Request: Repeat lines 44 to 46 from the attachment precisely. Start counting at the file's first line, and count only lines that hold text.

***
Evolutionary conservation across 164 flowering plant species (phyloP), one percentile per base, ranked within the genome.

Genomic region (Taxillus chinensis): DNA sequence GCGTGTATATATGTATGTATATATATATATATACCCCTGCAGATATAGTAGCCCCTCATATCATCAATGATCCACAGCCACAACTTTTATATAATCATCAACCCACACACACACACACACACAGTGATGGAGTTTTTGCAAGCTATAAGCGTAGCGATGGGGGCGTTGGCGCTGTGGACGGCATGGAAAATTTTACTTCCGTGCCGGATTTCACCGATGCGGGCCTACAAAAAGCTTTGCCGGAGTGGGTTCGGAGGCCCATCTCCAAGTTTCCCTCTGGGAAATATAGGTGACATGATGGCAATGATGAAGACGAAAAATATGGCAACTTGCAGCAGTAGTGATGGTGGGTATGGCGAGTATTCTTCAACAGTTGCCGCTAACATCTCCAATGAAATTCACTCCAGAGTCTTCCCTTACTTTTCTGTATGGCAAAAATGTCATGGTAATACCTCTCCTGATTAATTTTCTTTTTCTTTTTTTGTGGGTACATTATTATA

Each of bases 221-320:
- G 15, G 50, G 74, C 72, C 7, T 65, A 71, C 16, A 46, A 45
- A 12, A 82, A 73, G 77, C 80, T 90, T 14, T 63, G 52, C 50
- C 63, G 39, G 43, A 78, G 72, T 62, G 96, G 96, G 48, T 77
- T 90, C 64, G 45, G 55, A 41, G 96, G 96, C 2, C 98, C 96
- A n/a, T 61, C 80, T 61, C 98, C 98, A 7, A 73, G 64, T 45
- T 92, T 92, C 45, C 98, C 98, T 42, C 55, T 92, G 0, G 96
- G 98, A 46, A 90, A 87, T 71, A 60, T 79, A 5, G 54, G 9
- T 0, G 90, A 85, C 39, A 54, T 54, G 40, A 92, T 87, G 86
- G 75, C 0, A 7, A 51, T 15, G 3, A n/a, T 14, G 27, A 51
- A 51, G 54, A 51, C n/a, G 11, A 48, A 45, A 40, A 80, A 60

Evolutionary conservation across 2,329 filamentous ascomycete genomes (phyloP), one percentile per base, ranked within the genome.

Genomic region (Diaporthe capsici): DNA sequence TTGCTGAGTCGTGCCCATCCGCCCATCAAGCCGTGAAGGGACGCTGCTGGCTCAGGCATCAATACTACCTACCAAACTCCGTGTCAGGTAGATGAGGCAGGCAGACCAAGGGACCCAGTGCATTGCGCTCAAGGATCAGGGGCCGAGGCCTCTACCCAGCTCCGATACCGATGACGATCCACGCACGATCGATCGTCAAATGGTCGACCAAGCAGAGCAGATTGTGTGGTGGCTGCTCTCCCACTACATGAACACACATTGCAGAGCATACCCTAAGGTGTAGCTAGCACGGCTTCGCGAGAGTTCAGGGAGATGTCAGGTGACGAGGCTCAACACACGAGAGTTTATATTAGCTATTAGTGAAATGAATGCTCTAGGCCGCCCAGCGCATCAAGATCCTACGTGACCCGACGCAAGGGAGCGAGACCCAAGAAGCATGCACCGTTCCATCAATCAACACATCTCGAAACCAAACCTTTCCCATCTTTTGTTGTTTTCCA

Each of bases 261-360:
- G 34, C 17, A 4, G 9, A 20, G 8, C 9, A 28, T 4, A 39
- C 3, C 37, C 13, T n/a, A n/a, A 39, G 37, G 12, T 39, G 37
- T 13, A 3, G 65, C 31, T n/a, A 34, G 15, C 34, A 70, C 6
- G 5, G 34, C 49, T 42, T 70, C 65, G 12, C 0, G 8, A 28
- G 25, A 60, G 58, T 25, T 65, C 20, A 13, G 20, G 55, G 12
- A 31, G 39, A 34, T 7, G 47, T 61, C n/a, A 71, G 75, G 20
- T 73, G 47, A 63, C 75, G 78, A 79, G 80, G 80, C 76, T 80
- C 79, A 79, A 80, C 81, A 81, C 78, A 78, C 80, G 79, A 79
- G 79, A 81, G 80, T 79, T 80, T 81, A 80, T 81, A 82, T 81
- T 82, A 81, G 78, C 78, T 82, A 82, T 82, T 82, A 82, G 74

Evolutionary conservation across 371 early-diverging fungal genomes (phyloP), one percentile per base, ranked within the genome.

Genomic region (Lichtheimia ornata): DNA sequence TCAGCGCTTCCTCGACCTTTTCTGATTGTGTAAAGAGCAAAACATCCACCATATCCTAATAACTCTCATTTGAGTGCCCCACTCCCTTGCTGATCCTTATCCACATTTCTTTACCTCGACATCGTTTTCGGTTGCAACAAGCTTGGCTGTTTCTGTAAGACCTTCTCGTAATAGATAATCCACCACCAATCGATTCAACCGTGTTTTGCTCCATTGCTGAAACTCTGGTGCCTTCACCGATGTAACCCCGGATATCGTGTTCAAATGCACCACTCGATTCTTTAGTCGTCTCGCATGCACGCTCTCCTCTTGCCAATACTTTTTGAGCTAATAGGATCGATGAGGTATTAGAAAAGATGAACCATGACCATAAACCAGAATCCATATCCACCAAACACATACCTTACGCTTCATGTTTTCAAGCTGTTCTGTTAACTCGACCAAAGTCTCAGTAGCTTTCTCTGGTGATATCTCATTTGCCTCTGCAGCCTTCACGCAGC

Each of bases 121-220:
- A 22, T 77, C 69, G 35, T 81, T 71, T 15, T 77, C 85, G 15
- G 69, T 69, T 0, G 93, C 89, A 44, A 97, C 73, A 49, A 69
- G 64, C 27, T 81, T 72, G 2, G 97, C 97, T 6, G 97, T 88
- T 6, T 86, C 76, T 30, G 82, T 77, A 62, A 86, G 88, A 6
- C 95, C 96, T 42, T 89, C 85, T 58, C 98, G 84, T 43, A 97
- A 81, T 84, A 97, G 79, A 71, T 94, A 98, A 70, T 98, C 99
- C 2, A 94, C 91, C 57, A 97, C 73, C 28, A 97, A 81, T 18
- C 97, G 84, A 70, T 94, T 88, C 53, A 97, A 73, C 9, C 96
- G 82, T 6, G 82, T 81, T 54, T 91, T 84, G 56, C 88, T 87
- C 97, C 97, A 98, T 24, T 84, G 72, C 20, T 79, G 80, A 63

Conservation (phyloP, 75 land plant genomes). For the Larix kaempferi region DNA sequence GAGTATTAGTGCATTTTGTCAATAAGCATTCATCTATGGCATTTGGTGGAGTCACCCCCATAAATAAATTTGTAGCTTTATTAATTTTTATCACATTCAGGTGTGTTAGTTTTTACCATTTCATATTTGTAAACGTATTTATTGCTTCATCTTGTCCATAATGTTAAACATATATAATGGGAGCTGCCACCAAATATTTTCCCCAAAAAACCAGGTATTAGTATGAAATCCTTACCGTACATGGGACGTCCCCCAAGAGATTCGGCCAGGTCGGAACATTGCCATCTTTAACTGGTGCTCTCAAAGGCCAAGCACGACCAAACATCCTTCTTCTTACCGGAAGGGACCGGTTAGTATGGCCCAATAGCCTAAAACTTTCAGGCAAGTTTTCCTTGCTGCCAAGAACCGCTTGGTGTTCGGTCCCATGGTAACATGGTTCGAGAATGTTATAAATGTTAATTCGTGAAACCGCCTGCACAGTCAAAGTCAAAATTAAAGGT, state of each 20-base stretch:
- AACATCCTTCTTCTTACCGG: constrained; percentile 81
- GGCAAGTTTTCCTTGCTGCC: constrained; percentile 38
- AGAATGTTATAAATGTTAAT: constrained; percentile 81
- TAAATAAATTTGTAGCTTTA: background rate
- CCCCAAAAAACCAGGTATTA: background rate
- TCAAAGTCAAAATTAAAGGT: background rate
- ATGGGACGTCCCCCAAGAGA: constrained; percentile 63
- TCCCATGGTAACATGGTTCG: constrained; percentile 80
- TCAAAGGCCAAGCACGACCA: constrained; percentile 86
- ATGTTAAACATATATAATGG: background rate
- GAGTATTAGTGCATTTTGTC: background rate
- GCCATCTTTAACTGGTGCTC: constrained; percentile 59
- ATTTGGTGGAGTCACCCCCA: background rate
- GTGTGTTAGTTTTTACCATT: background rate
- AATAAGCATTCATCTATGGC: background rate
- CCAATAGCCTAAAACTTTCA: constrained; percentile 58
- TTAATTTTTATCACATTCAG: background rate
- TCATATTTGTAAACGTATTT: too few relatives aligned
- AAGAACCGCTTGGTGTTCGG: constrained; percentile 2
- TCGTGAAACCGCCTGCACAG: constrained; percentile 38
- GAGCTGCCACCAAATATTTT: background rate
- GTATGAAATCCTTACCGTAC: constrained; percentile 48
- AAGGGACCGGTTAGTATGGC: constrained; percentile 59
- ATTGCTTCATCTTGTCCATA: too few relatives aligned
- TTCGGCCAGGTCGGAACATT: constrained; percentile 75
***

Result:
- TAAATAAATTTGTAGCTTTA: background rate
- CCCCAAAAAACCAGGTATTA: background rate
- TCAAAGTCAAAATTAAAGGT: background rate